The book has chapters explaining topics such as: “Why and How Birds Sing,” How a Bird Gets Its Song” and “How Songs Change over Space and Time.”

Unflappable, Suzie Gilbert, 2020, https://www.suziegilbert.com/.

            I read the first chapter for free online and I think it will be a very entertaining novel. Here’s the synopsis: “Wildlife rehabber Luna and Bald Eagle Mars are on a 2,300-mile road trip with her soon-to-be-ex-husband and authorities hot on their heels. What could possibly go wrong?”

Nature’s Best Hope, A New Approach to Conservation That Starts in Your Yard, Douglas W. Tallamy, 2019, Timber Press, 255 pages, $29.95.      

            Tallamy first wrote “Bringing Nature Home” in 2007 where, as a professor who studies insects and ecology, he explains that it is important for all of us to plant native plants to benefit native wildlife.

            Thirteen years later, Tallamy can cite a lot more research making his point: native plants support native insects which support other native wildlife (and support us). For instance, almost all songbird species, even if they are seed eaters the rest of the year, need to feed their young prodigious amounts of caterpillars plus other insects.

            These caterpillars of native butterflies and moths can’t eat just any old plant. They must chew on the leaves of the plants they evolved with—other leaves are inedible. Good news: rarely does the associated plant allow itself to be decimated.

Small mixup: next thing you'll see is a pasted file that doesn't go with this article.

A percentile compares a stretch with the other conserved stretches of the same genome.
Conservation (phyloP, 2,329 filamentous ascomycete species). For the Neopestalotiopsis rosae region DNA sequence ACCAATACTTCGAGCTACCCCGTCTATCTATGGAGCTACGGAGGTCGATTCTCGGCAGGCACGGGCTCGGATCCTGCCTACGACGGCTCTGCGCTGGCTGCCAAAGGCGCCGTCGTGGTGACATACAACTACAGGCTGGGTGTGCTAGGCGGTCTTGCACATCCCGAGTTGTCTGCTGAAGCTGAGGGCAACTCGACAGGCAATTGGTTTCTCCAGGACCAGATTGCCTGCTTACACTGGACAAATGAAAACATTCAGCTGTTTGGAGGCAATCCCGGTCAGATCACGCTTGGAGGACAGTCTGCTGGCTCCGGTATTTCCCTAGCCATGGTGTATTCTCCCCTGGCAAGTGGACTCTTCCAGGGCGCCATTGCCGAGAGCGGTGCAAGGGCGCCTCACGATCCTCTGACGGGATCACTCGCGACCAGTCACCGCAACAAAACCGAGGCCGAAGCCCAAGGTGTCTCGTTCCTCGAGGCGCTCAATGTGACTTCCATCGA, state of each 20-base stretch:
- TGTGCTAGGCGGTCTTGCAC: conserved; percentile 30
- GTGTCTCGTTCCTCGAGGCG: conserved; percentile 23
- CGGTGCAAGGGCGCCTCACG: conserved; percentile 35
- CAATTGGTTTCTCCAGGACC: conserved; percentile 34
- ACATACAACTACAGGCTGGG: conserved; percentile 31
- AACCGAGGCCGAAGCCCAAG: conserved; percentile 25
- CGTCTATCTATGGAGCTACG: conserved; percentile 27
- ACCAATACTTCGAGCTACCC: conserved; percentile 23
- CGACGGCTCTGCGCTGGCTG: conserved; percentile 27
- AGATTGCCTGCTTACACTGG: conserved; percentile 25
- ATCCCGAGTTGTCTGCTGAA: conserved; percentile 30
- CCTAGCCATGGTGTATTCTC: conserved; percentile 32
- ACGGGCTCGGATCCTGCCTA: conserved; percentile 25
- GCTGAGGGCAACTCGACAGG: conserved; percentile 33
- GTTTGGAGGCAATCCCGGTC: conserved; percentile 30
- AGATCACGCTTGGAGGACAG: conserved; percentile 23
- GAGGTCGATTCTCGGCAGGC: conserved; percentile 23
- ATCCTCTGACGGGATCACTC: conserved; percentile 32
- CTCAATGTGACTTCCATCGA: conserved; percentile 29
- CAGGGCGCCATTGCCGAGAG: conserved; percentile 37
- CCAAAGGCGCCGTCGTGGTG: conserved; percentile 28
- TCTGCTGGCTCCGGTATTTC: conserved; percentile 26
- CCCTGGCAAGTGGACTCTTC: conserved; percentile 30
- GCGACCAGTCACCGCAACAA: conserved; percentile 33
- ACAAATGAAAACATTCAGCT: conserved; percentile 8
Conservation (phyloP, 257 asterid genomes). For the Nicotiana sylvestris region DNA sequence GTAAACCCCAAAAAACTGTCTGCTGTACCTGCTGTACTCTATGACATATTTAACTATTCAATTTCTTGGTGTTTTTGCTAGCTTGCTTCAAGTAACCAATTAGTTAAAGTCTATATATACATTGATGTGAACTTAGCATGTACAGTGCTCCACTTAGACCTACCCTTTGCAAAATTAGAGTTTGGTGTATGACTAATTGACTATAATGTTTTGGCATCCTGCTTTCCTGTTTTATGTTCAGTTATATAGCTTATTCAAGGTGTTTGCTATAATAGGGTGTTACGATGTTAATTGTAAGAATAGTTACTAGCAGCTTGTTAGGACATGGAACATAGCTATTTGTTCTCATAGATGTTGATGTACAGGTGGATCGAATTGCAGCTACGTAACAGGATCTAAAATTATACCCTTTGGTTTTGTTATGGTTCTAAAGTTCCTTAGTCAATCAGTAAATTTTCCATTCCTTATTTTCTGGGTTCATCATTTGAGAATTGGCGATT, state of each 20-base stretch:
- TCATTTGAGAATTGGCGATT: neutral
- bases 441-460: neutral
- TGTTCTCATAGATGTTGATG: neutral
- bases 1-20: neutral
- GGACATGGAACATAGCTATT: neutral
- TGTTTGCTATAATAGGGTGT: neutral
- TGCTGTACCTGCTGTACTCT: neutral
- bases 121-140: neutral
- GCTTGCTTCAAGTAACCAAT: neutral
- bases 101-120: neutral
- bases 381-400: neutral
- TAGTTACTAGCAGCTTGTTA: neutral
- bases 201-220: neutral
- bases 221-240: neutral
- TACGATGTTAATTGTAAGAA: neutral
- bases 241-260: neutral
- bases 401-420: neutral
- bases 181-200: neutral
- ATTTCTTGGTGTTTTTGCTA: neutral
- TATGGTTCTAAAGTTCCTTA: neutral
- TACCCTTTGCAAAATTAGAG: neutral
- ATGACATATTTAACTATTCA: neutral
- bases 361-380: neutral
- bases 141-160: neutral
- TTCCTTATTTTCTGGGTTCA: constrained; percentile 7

Native bees, except for some generalists, also have a nearly one on one relationship with the native nectar and pollen-producing plants they’ve evolved with. You may see bees working flowers of introduced plants, but chances are they are the introduced European honeybees.

            What’s a concerned backyard naturalist to do? Become part of Tallamy’s army of gardeners converting yards and wasted spaces of America into Homegrown National Park, http://www.bringingnaturehome.net/. A link there will take you to the National Wildlife Federation’s Native Plant Finder which lists our local natives based on our zipcodes.

            It’s not necessary to vanquish every introduced plant, but we must add more natives. The best way is by replacing turf. Here in Cheyenne, the Board of Public Utilities is encouraging us to save water by replacing water-thirsty bluegrass with water-smart plantings. Plants native to our arid region (12-15 inches of precipitation annually) fit the bill perfectly—and they aid our native pollinators at the same time.

            In next Sunday’s Cheyenne Garden Gossip column, I will discuss exactly how to do that here.

High-capacity water wells vs birds